Prices for flat-panel TVs have been reduced to a level where they’ve literally become throwaway commodities. Just yesterday, a customer informed me that he was going to put a TV outside on his deck and “leave it there until it breaks, then buy another one.”
With TV prices so cheap, people are adding more and more sets — outfitting kids’ rooms, guest rooms, and even spare rooms with snazzy flat-panels.
At the same time, the rise of inexpensive media receivers like AppleTV, as well as Blu-ray players with Netflix streaming, means that most people want at least one auxiliary device connected to their new sets.
The elegant design of flat-panel TVs has helped to de-clutter and de-emphasize electronics in a room, but when you talk about connecting components to those sets, you’re still saddled with black (or white) boxes and wires. For many, this presents a problem.
Fortunately, there’s a solution: Put those components in remote locations. Lately, I’ve received lots of requests to tuck a Blu-ray player or a cable box away in a closet where it won’t be “an eyesore.” When doing this, there are three key things to keep in mind.
Getting a picture to a flat-panel TV requires some form of video cabling. It is often a very risky proposition to use HDMI cables more than 10 meters in length. While I’ve successfully installed HDMI cables up to 15 meters, this is definitely a case of “try it before you run it,” especially when wiring inside a wall. And remotely locating gear — with wires running up the wall, through the ceiling, and down to the display — will often mean cable runs that exceed 15 meters.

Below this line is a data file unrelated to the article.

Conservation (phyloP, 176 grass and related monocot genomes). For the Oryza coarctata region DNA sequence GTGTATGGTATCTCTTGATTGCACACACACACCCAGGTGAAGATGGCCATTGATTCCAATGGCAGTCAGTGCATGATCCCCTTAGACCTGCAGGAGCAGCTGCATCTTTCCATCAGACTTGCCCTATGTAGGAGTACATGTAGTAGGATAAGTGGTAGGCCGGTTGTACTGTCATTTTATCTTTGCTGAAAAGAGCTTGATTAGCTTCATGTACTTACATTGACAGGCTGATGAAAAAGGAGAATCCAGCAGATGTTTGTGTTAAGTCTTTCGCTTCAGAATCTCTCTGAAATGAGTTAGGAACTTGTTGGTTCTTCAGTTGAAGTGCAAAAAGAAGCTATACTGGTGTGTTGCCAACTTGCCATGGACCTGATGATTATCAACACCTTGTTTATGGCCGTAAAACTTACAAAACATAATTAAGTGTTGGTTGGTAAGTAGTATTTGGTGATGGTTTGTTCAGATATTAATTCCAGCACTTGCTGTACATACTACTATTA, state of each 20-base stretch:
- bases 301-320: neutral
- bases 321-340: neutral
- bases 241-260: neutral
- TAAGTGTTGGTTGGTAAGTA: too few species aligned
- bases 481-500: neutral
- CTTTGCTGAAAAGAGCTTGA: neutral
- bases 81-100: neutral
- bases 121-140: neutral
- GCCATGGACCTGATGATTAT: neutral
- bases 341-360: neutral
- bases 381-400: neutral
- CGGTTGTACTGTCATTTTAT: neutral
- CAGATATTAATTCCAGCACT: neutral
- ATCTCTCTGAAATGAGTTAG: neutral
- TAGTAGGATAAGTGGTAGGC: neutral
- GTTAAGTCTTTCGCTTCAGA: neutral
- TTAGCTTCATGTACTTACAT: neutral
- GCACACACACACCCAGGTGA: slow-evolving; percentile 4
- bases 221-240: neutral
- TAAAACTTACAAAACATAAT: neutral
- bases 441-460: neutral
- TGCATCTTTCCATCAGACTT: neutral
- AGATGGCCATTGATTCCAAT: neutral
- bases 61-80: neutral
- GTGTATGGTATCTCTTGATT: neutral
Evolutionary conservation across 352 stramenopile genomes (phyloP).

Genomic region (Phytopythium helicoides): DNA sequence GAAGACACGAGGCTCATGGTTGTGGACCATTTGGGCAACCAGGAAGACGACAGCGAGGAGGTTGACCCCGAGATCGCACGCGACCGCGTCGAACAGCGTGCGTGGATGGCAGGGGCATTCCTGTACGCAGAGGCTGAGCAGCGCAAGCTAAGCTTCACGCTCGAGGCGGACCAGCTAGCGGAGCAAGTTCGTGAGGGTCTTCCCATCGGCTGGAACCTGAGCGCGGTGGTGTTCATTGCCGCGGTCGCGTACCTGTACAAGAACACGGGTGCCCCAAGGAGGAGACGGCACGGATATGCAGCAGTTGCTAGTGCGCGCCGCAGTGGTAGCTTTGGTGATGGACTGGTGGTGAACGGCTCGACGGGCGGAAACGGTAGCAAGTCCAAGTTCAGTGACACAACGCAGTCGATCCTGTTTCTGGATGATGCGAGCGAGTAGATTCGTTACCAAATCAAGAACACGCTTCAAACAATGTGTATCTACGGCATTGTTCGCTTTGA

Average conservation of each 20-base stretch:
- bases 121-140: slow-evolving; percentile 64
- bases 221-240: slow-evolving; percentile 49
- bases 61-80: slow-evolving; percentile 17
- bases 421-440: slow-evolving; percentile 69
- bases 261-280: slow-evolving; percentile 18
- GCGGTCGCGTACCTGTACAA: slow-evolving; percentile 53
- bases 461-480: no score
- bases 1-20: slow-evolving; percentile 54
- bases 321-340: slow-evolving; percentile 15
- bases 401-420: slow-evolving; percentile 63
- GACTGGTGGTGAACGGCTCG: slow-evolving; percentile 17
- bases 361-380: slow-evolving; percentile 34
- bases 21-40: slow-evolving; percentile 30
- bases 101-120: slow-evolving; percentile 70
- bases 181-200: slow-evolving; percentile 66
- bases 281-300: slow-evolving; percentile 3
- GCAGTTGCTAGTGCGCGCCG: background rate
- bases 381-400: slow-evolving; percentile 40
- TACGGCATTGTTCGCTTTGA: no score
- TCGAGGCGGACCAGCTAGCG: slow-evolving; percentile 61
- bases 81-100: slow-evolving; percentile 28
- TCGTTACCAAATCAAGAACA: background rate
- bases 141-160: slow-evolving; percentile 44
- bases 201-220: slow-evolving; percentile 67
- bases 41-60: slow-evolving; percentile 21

Here, using inexpensive Cat-5 cable and a send/receive balun system such as Key Digital’s KD-CATHD (around $200) is the perfect solution. Baluns are available to handle any type of video signal: composite, VGA, component, or HDMI. And ones based on the new HDBaseT technology can carry full-rez Blu-ray 3D programs — along with audio, Ethernet, and control signals — up to 100 meters.
If you’re using an HDMI cable and just running audio to a TV over that connection, you’ll be all set. If you’re using a component or composite connection for video, you’ll need to run the audio separately — which can be done pretty easily with regular RCA interconnects, dual runs of RG-6, or a Cat-5/balun setup.
If you have a separate house-wide audio-distribution system, however, sending TV audio to it can pose another set of challenges. One great solution is a product like the Niles TVA-50 ($300). This auto-switching local amplifier passes through house-wide audio when the TV is turned off. But when the TV is turned on, it automatically amplifies and sends audio delivered from the set’s variable analog audio output to any speakers in the room.
Some new gear like certain Sony and LG Blu-ray players and Time Warner or Comcast DVRs allow for iControl: You install a free app on your smartphone or tablet and then can control those components as long as you’re within Wi-Fi range.
However, traditional infrared (IR) or radio-frequency (RF) remotes are far more common, and they’ll work with every A/V component. A hard-wired IR repeater systemsuch as the Niles RCA-HT2 can be had for no more than $300, but I prefer RF remote controls (URC makes good ones) because they aren’t prone to sunlight interference and you don’t have to point the remote at a target.
Follow those steps and your gear can be out of sight, but definitely not out of mind!